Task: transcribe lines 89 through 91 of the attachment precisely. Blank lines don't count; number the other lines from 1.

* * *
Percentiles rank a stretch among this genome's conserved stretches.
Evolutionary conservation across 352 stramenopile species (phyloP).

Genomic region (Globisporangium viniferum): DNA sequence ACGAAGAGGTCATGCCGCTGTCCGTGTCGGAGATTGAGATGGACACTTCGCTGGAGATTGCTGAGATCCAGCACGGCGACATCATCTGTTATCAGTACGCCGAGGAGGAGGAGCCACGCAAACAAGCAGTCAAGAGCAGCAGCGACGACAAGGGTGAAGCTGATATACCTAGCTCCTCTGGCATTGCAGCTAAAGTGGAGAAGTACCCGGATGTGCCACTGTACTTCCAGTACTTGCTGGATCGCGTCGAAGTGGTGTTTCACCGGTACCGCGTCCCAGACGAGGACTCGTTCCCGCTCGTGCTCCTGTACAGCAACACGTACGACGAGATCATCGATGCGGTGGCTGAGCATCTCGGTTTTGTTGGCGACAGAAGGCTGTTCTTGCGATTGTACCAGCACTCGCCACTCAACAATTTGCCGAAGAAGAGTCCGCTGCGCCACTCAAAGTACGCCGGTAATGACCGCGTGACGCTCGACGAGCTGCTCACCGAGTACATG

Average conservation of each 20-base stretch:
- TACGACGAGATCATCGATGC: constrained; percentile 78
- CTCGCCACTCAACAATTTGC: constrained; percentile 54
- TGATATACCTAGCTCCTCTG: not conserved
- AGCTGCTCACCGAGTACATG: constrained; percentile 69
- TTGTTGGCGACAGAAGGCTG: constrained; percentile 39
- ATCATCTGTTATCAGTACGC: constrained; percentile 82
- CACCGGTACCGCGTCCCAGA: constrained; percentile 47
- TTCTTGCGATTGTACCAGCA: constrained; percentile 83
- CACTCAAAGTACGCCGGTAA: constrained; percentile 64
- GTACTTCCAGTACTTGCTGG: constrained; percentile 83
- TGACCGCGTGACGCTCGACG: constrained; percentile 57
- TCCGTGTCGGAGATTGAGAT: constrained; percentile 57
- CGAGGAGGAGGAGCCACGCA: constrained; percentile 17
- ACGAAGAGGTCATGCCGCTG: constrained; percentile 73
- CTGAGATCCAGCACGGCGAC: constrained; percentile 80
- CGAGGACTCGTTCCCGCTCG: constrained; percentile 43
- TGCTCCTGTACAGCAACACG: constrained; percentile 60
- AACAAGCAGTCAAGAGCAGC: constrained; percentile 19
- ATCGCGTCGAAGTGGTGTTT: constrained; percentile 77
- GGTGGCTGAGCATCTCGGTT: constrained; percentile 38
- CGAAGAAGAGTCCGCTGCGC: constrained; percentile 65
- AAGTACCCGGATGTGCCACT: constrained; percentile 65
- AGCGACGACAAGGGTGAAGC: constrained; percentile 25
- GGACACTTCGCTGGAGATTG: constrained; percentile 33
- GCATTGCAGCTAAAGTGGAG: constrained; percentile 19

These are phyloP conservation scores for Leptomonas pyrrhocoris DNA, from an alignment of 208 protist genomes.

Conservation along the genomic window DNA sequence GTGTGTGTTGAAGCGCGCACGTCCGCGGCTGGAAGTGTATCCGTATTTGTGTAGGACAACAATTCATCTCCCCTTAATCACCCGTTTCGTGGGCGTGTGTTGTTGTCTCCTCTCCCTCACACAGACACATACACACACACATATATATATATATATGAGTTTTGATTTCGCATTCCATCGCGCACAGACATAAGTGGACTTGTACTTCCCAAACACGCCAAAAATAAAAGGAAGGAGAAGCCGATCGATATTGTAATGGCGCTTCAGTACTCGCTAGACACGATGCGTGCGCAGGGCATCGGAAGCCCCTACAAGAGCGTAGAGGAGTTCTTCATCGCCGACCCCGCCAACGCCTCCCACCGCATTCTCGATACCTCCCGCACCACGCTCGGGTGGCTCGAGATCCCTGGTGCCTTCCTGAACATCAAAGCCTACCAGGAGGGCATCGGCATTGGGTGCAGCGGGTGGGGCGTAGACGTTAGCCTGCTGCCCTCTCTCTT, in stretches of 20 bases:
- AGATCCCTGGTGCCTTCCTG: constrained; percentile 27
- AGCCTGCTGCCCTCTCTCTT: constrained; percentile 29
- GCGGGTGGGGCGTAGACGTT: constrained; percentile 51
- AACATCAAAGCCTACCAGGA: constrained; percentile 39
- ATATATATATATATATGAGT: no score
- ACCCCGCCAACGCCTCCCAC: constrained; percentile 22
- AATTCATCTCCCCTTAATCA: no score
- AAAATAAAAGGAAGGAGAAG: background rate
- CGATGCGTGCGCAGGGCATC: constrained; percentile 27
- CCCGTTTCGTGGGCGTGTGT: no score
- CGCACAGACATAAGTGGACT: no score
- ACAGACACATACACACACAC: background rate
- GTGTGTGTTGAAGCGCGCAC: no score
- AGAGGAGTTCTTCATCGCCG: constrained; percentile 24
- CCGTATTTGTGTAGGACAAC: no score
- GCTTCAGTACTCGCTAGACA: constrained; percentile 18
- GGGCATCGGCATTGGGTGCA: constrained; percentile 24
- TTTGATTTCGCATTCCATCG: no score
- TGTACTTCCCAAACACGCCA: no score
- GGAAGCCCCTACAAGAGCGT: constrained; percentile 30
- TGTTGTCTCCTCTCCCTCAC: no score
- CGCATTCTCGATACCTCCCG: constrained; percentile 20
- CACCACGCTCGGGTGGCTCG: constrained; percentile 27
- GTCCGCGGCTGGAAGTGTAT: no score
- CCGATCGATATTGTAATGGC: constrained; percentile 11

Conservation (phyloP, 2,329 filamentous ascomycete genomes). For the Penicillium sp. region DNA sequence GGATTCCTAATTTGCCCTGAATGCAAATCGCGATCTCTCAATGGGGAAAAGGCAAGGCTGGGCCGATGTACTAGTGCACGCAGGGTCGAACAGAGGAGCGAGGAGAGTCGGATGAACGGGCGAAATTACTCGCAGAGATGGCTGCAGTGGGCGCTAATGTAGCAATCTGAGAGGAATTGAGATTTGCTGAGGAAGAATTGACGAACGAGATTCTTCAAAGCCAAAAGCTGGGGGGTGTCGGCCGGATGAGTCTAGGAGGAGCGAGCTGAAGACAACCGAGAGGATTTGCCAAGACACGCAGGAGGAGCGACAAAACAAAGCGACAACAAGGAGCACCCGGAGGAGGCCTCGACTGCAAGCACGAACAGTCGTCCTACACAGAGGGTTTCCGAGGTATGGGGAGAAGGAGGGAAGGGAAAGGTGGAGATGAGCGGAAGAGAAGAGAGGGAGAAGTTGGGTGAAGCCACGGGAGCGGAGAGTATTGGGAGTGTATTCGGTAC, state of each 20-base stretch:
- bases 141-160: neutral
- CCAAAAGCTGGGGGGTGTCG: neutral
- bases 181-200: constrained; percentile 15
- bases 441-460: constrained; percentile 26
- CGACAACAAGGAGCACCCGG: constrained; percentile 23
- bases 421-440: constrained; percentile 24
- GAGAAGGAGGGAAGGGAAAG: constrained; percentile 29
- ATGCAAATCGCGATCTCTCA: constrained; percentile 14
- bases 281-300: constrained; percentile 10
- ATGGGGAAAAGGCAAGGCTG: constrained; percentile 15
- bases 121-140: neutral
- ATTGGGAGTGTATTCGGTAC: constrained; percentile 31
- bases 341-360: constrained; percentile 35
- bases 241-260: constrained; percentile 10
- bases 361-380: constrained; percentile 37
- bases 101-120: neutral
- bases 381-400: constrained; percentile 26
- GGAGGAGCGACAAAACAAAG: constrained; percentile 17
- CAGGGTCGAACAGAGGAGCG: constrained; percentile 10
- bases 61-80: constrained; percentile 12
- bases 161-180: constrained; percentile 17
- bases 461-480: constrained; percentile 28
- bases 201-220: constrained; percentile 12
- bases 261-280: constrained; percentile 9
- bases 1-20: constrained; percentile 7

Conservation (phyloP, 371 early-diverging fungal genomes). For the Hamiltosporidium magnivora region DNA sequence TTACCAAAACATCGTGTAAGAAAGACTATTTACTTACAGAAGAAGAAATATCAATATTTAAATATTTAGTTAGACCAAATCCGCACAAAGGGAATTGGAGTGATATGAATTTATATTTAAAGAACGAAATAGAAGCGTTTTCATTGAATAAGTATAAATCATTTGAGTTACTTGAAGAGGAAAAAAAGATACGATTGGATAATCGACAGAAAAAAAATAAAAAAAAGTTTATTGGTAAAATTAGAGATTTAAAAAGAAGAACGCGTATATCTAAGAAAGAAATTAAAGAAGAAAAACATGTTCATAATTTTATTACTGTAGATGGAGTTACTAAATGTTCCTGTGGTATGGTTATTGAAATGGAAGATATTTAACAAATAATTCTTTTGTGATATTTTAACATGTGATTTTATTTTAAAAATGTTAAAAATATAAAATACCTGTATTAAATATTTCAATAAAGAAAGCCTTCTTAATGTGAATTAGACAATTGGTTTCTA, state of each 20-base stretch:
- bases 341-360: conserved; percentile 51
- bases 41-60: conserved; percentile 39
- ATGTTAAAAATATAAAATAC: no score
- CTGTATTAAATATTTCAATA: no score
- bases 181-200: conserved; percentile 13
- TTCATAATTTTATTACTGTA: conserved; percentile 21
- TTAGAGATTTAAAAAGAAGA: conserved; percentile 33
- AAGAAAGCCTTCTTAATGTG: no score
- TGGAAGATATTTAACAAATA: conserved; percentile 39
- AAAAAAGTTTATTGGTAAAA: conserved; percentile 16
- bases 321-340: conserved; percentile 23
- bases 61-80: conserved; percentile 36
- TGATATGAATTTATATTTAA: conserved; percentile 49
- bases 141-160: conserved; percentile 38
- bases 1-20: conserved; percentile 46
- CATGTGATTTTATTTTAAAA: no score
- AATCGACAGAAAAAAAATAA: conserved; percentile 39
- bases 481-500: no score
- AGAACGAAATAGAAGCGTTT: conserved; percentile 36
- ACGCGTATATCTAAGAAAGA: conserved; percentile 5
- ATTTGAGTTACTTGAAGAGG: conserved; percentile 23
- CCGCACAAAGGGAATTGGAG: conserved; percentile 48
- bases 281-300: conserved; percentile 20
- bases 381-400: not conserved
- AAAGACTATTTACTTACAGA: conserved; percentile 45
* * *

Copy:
- TTCATAATTTTATTACTGTA: conserved; percentile 21
- TTAGAGATTTAAAAAGAAGA: conserved; percentile 33
- AAGAAAGCCTTCTTAATGTG: no score